My wife gave birth to our child at home, under the care of both a midwife and doula. Our insurance does cover all of this, but as out-of-network. Total charges for both providers would be $4,600. This is short of our out-of-network deductible ($6k family) and out of pocket max ($14k family). All of our other medical care is in-network, so we won't have any additional expenses to "fill" these up.

Is it worth going through the hassle of collecting all the paperwork from insurance and the providers and then mailing it in? It does not seem necessary to me since insurance probably won't reimburse us anything anyway.

4 Answers 4


It could be worth it, because even if you expect all other care this year to be in-network, what if you end up needing other out-of-network services out of necessity?

If you prefer to not go through the trouble now, at least find out what the time limit is to submit an out-of-network claim. That way, if you do end up having other out-of-network care that pushes you above your OON deductible, you can go through the trouble to submit this claim later on.

  • 14
    OP is only $1,400 away from meeting their deductible. Basically, all it would take is one OON X-ray/MRI or specialist visit...
    – 0xFEE1DEAD
    Jul 19, 2023 at 21:09
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    Or an ambulance, which I've been told are often (but by no means always) out of network, and for which you don't get a choice of provider.
    – Bobson
    Jul 21, 2023 at 0:20
  • Or anesthesiologist, surgeon, certain labs, etc.
    – 0xFEE1DEAD
    Jul 21, 2023 at 20:38
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    @njzk2 it depends... but it's not too far fetched
    – 0xFEE1DEAD
    Jul 22, 2023 at 1:12
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    @njzk2, out-of-network, pre-deductible, yes, this amount is on par with what I (as an American whose household consumes rather a lot of healthcare) would expect. Jul 22, 2023 at 23:48

Yes it could be worth it. The insurance company will have two deadlines: last day to receive treatment, and the due date for all claims. If you need another claim late in the insurance year you could be scrambling to gather the required documents from the first out-of-network event before the paperwork deadline.

Total charges for both providers would be $4,600. This is short of our out-of-network deductible ($6k family) and out of pocket max ($14k family)

The complicating factor is that when you submit the out-of-network claim you may find that the insurance company only credits you with paying a portion of the full bill. If the in-network negotiated rate was only $3,000 then when calculating the out-of-network deductible they will ignore the extra $1,600.

Knowing your real status before you need to make another decision late in the insurance year would be nice to know. It may be hard to get this information before submitting the claim.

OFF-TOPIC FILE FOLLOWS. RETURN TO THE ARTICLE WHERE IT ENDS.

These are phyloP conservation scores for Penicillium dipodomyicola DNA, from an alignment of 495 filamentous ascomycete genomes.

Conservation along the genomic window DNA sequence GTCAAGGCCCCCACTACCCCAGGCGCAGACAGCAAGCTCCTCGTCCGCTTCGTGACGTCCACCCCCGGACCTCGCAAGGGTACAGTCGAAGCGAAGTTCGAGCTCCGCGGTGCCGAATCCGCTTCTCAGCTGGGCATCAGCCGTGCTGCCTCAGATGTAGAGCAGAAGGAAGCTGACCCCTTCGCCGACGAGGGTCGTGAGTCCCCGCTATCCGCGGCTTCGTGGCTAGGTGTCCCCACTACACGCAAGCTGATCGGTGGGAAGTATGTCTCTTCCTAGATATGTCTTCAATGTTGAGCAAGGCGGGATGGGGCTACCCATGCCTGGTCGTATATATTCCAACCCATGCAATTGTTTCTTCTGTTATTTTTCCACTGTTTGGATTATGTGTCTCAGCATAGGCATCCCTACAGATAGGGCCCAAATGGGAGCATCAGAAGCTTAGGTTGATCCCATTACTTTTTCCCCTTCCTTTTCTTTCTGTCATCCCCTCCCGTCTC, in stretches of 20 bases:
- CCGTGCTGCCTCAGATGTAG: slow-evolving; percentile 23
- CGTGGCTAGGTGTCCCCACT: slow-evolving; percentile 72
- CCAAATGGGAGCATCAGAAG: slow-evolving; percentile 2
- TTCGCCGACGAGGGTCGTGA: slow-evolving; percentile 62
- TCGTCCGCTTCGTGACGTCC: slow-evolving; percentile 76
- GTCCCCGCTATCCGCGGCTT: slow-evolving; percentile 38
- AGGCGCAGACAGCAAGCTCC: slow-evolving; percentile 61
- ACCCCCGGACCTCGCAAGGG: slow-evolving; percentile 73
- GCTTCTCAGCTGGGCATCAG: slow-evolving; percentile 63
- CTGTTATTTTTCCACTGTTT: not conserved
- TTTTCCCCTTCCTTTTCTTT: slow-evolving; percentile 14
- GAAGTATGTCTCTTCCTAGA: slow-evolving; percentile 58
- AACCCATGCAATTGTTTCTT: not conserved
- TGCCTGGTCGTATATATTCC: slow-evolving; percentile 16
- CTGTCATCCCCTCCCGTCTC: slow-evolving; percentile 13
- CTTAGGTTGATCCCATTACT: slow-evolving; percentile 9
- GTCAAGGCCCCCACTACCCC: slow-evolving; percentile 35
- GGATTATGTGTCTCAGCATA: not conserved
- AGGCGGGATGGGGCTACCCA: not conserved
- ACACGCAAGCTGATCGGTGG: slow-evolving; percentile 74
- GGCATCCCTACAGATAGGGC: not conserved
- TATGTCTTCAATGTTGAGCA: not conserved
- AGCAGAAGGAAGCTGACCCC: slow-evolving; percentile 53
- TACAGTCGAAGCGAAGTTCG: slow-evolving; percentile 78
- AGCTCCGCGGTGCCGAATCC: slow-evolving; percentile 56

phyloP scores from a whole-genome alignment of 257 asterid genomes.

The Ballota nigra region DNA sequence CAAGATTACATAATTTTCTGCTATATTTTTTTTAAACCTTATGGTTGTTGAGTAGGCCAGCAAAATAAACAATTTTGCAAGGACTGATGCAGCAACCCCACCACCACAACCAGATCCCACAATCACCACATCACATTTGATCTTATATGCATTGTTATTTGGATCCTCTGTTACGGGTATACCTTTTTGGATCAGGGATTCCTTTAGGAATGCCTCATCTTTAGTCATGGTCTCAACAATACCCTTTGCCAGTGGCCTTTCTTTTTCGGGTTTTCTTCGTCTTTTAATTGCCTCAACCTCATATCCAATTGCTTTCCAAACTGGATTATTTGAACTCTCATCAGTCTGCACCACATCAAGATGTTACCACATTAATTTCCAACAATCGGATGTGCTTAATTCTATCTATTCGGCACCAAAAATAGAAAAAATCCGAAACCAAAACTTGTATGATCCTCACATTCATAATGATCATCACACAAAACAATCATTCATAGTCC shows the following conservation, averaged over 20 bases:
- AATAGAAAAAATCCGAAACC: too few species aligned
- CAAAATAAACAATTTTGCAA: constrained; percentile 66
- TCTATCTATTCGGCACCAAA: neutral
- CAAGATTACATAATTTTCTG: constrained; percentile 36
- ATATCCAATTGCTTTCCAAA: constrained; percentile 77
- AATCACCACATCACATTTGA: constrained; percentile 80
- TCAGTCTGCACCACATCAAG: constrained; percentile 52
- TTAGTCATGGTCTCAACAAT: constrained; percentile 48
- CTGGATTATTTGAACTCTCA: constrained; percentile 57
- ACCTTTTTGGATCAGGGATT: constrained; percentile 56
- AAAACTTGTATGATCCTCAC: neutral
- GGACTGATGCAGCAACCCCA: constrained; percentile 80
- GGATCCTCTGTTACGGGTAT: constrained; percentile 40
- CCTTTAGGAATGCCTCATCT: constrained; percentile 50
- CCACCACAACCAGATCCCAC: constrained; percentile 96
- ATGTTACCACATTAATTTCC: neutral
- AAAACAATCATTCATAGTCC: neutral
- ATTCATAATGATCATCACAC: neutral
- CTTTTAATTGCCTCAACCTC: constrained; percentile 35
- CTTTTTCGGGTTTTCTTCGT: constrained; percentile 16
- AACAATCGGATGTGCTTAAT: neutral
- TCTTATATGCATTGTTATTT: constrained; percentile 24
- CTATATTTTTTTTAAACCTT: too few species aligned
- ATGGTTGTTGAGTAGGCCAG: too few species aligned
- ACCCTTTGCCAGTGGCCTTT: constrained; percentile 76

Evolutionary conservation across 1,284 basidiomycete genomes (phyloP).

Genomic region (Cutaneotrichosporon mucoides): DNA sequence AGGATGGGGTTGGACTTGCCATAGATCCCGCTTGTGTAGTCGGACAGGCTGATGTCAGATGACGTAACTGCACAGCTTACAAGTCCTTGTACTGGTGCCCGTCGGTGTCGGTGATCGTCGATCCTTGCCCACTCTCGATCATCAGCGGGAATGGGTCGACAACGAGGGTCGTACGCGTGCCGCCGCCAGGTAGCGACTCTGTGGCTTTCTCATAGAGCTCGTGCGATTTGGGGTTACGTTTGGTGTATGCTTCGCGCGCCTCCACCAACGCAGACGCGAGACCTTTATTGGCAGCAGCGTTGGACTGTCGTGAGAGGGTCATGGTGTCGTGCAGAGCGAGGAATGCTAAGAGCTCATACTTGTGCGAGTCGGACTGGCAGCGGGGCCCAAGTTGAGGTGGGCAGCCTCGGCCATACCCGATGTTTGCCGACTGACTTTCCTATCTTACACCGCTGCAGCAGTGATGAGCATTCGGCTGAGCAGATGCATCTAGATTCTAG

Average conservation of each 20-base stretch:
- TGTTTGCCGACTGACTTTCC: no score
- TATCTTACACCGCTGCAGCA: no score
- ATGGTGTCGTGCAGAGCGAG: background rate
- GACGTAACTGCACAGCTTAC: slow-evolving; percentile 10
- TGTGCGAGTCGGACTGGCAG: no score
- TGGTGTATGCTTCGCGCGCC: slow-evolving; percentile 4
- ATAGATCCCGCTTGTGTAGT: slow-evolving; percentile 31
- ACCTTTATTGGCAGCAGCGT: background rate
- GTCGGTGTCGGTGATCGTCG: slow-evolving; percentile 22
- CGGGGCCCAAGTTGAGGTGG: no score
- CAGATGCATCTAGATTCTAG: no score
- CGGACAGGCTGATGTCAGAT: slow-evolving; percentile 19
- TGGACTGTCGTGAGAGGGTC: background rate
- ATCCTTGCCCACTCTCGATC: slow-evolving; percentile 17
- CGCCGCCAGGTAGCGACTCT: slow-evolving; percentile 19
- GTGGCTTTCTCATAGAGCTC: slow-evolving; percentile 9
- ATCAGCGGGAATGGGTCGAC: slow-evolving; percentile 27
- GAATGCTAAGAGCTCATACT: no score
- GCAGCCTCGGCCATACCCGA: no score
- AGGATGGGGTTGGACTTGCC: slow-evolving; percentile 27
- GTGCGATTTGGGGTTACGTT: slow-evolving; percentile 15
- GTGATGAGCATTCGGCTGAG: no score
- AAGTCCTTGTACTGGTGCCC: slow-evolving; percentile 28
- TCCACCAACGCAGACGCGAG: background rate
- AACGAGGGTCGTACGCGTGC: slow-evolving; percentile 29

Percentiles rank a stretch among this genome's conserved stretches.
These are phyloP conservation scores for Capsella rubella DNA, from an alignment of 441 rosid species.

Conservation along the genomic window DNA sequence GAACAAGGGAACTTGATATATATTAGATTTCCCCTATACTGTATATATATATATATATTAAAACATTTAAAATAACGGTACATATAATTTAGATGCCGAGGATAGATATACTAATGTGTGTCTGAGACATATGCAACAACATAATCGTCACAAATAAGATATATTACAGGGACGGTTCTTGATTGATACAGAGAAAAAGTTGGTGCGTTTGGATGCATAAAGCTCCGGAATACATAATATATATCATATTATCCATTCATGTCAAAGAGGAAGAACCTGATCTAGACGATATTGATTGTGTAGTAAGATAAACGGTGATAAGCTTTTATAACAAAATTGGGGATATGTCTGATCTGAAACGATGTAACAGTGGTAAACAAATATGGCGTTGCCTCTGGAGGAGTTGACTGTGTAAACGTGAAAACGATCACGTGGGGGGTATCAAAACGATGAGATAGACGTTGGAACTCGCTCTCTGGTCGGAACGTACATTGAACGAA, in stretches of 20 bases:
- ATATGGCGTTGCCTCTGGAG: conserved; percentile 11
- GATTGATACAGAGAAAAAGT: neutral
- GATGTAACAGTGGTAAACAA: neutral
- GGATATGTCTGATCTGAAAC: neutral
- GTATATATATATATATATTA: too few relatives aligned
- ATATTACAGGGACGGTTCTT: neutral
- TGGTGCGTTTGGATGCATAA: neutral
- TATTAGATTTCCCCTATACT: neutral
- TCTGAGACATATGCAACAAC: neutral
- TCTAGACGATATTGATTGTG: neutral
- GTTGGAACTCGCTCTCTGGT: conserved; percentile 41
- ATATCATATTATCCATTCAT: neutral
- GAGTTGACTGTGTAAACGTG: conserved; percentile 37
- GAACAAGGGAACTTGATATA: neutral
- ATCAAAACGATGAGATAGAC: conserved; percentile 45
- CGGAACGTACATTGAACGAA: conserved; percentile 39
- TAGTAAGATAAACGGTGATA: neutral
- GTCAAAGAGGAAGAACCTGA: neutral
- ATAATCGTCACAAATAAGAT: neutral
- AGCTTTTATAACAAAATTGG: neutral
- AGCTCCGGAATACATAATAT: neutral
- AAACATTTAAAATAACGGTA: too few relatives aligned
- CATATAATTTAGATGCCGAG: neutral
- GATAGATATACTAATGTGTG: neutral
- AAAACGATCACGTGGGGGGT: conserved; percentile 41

Of course if you have Health savings account or flexible spending account and you want to be reimbursed, then you need to follow those submission rules.

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    In South Africa, i always submit claims even if they are not covered, because they're still a tax deduction. The medical aid submits a tax report listing all unpaid claims and their value for tax purposes.
    – stanri
    Jul 20, 2023 at 17:06

One time an out-of-network provider that I gave my insurance info to filed the claim for me. I and the provider both knew it was out of network. To my surprise, the claim ended up getting covered as in-network. This was without me even asking for it. Looking back I wish I had inquired about the details, because I'm curious, but I suppose I didn't because in the back of my mind I wondered if I asked for more details if they might change their mind. I've heard that some insurance companies do "internal reviews" and can voluntarily approve out-of-network claims as in-network. I'm not sure if that's what happened to me, or if it was possibly an error. My point here is, other than a small amount of time, it doesn't hurt to submit the claim, especially if the provider can do it for you. The other answers have also provided some other potential advantages. If it were me, I would file it.


Much depends on what constitutes out-of-network care. Besides the childbirth-related providers you have used, your network may not cover anything out of state. If you have medical needs while traveling, you may get no reimbursement. However, it would be credited to your OOP balance. There should be no financial downside to filing claims for out of network care you received, just the hassle of paperwork.

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